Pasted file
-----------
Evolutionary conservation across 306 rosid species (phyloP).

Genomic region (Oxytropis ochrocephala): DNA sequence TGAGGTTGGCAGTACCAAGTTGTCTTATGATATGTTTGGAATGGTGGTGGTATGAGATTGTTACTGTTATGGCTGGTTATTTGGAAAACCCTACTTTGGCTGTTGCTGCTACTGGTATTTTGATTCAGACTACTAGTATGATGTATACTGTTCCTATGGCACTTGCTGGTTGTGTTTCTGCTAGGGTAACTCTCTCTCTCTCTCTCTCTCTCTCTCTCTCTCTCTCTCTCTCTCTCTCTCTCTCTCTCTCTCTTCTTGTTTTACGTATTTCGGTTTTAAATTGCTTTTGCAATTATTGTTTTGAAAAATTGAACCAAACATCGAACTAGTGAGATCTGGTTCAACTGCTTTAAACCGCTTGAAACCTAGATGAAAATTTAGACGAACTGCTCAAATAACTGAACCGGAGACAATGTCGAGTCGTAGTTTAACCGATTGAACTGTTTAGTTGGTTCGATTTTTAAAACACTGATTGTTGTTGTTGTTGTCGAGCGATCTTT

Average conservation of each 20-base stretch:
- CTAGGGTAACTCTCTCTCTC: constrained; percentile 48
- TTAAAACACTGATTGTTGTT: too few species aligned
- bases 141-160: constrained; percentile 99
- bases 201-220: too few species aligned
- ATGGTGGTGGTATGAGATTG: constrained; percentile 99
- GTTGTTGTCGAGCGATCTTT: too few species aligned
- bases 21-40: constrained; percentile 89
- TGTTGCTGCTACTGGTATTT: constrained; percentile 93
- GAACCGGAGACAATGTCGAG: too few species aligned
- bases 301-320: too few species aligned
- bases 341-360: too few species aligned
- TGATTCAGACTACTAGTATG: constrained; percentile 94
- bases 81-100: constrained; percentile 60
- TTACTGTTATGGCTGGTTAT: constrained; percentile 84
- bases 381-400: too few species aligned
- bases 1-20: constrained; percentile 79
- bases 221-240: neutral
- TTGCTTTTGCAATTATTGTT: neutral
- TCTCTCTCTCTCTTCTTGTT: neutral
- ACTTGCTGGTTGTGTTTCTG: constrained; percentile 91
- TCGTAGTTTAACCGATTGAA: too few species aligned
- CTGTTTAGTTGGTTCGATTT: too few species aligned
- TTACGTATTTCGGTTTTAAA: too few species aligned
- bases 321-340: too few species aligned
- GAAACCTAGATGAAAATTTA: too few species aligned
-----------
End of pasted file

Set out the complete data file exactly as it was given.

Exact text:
Evolutionary conservation across 306 rosid species (phyloP).

Genomic region (Oxytropis ochrocephala): DNA sequence TGAGGTTGGCAGTACCAAGTTGTCTTATGATATGTTTGGAATGGTGGTGGTATGAGATTGTTACTGTTATGGCTGGTTATTTGGAAAACCCTACTTTGGCTGTTGCTGCTACTGGTATTTTGATTCAGACTACTAGTATGATGTATACTGTTCCTATGGCACTTGCTGGTTGTGTTTCTGCTAGGGTAACTCTCTCTCTCTCTCTCTCTCTCTCTCTCTCTCTCTCTCTCTCTCTCTCTCTCTCTCTCTCTCTTCTTGTTTTACGTATTTCGGTTTTAAATTGCTTTTGCAATTATTGTTTTGAAAAATTGAACCAAACATCGAACTAGTGAGATCTGGTTCAACTGCTTTAAACCGCTTGAAACCTAGATGAAAATTTAGACGAACTGCTCAAATAACTGAACCGGAGACAATGTCGAGTCGTAGTTTAACCGATTGAACTGTTTAGTTGGTTCGATTTTTAAAACACTGATTGTTGTTGTTGTTGTCGAGCGATCTTT

Average conservation of each 20-base stretch:
- CTAGGGTAACTCTCTCTCTC: constrained; percentile 48
- TTAAAACACTGATTGTTGTT: too few species aligned
- bases 141-160: constrained; percentile 99
- bases 201-220: too few species aligned
- ATGGTGGTGGTATGAGATTG: constrained; percentile 99
- GTTGTTGTCGAGCGATCTTT: too few species aligned
- bases 21-40: constrained; percentile 89
- TGTTGCTGCTACTGGTATTT: constrained; percentile 93
- GAACCGGAGACAATGTCGAG: too few species aligned
- bases 301-320: too few species aligned
- bases 341-360: too few species aligned
- TGATTCAGACTACTAGTATG: constrained; percentile 94
- bases 81-100: constrained; percentile 60
- TTACTGTTATGGCTGGTTAT: constrained; percentile 84
- bases 381-400: too few species aligned
- bases 1-20: constrained; percentile 79
- bases 221-240: neutral
- TTGCTTTTGCAATTATTGTT: neutral
- TCTCTCTCTCTCTTCTTGTT: neutral
- ACTTGCTGGTTGTGTTTCTG: constrained; percentile 91
- TCGTAGTTTAACCGATTGAA: too few species aligned
- CTGTTTAGTTGGTTCGATTT: too few species aligned
- TTACGTATTTCGGTTTTAAA: too few species aligned
- bases 321-340: too few species aligned
- GAAACCTAGATGAAAATTTA: too few species aligned